In 1656, some 30 odd years into their friendship, Velázquez painted ‘Las Menina’s’, which became his most famous work. This painting is huge and the people in it are almost life size. Some three centuries after it was painted, it still confuses and confounds, as it looks like nothing’s really happening, and yet everything is happening. How much story telling is going on in one painting?

In the centre of the painting is the King’s only living child at the time to his second wife, his five year old daughter Princess Margarita Theresa. She is illuminated by the light of a nearby window, like the light of his life. She is flanked by her identically dressed maids (the menina’s) and two court dwarfs, one of whom is kicking a dog. She looks out at us nervously, and everyone else looks a little hushed. All are on their best behaviour too, except for the dwarf kicking the dog. Velazquez the painter is standing behind the princess and her court companions with brush in hand mid stroke. He’s looking out at us too. So who is being painted? We are looking at a picture in which the painter is looking out at us. In the dark distance at the back the room hangs a mirror reflecting the King and Queen. Is Velázquez painting them?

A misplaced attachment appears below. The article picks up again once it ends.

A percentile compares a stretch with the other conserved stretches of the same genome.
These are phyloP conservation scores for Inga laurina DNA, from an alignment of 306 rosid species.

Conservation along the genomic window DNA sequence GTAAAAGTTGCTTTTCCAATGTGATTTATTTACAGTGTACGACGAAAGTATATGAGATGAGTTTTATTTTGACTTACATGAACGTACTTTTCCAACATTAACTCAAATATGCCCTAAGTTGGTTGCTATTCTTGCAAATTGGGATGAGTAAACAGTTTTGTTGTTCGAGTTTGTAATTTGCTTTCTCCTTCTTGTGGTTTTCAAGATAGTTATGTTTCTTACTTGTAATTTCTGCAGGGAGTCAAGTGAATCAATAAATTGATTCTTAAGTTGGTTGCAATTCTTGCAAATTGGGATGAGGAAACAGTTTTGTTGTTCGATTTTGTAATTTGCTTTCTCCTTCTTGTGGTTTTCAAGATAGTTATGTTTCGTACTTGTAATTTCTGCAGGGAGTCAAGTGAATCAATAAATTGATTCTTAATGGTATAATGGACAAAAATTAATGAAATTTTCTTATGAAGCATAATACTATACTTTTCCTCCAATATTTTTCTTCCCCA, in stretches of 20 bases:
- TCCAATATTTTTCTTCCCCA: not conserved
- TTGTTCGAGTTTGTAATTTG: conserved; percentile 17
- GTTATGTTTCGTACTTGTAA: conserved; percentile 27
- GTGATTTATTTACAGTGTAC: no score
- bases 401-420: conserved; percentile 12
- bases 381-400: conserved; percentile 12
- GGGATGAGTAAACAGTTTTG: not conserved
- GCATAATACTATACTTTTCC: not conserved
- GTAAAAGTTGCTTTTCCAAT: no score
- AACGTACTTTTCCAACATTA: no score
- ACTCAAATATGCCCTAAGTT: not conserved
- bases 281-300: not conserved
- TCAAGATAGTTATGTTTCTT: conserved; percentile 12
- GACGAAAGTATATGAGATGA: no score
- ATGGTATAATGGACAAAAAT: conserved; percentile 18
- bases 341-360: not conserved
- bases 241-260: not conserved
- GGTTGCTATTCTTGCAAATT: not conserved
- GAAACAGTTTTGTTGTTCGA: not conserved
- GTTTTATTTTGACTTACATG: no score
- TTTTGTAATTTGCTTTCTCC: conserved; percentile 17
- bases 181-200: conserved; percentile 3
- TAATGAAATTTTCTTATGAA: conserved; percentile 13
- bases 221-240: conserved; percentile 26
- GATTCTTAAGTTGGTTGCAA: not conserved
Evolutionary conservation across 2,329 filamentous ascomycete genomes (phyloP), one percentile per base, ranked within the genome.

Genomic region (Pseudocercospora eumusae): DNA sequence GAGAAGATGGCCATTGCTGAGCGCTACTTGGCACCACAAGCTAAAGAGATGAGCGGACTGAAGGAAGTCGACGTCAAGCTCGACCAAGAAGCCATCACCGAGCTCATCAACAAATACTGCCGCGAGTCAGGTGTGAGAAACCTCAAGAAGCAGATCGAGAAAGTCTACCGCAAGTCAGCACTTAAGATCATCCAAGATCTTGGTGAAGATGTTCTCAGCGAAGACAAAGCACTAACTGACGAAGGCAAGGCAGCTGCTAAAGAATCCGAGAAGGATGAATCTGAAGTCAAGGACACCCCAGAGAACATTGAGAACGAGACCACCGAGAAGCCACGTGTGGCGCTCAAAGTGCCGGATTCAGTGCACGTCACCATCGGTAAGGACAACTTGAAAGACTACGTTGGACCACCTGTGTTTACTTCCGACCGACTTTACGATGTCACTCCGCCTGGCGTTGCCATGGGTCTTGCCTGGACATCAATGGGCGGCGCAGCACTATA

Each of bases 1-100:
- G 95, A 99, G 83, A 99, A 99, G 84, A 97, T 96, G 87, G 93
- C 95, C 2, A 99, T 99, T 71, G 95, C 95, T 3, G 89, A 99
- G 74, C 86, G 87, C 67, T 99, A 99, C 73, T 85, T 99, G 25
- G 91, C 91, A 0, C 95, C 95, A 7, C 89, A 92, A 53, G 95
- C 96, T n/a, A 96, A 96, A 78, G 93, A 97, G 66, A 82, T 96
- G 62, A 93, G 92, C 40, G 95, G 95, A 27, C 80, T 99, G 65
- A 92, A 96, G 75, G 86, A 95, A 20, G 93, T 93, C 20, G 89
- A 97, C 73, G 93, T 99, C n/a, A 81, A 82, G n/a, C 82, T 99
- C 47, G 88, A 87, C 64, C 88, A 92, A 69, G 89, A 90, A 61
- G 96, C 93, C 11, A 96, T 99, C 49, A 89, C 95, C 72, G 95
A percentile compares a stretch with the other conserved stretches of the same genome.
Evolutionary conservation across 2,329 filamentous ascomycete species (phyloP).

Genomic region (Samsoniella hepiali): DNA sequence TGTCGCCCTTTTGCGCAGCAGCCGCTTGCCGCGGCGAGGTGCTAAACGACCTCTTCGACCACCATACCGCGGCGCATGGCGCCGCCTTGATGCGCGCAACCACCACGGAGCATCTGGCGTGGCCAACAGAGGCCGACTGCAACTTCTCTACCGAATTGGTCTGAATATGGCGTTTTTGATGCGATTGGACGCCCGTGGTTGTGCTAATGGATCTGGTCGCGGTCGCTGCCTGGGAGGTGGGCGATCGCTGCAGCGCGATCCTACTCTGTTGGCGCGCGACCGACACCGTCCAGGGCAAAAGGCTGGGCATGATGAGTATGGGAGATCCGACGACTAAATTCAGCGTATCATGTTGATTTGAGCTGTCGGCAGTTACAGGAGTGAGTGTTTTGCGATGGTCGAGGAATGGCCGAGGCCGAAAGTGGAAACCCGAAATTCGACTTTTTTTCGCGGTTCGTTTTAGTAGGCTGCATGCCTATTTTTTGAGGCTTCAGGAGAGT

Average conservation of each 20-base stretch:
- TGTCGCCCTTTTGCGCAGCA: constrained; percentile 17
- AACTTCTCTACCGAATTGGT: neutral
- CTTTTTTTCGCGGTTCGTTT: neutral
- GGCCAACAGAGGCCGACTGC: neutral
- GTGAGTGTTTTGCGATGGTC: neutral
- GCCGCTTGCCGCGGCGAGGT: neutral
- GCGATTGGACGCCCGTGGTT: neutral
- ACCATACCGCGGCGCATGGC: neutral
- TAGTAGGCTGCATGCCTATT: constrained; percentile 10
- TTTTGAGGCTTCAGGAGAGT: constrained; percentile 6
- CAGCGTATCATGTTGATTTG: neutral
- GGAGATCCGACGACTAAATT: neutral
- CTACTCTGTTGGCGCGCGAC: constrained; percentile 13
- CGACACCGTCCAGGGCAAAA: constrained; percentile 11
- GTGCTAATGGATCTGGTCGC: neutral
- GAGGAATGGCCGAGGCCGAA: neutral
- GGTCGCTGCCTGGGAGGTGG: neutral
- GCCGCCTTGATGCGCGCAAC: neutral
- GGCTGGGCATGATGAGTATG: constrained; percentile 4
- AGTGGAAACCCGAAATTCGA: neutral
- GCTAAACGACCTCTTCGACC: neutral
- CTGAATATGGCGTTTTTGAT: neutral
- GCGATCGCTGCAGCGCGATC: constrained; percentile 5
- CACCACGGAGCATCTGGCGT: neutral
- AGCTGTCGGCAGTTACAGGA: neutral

Velázquez was too devoted to the King to risk inserting meanings into his art that discreetly undermined what was the official Royal dogma at the time; this being that all was well and prosperous…. An heir would be born! Spain was not a crumbling empire! And all that inbreeding did not lead to impotence and disabilities that led to the end of the Habsburg lineage!

Everyone from the King to the court jesters understood the daily tension of living the lie, pretending and projecting an official reality that was at odds with the inconvenient and ugly truth.

My question is, did Velázquez the painter put us in the place of spectator to ask the question; Whether you be King or whether you be commoner, there’s something here for all us. There’s the struggle for power, status and wealth. There’s disappointed, sadness and loss. There’s shortcomings and wishful thinking too. With today’s obsession with social media, you need not look further than Facebook or Instagram to see reality re-branded. Much like the mirrors in the painting, how much of life is really smoke and mirrors?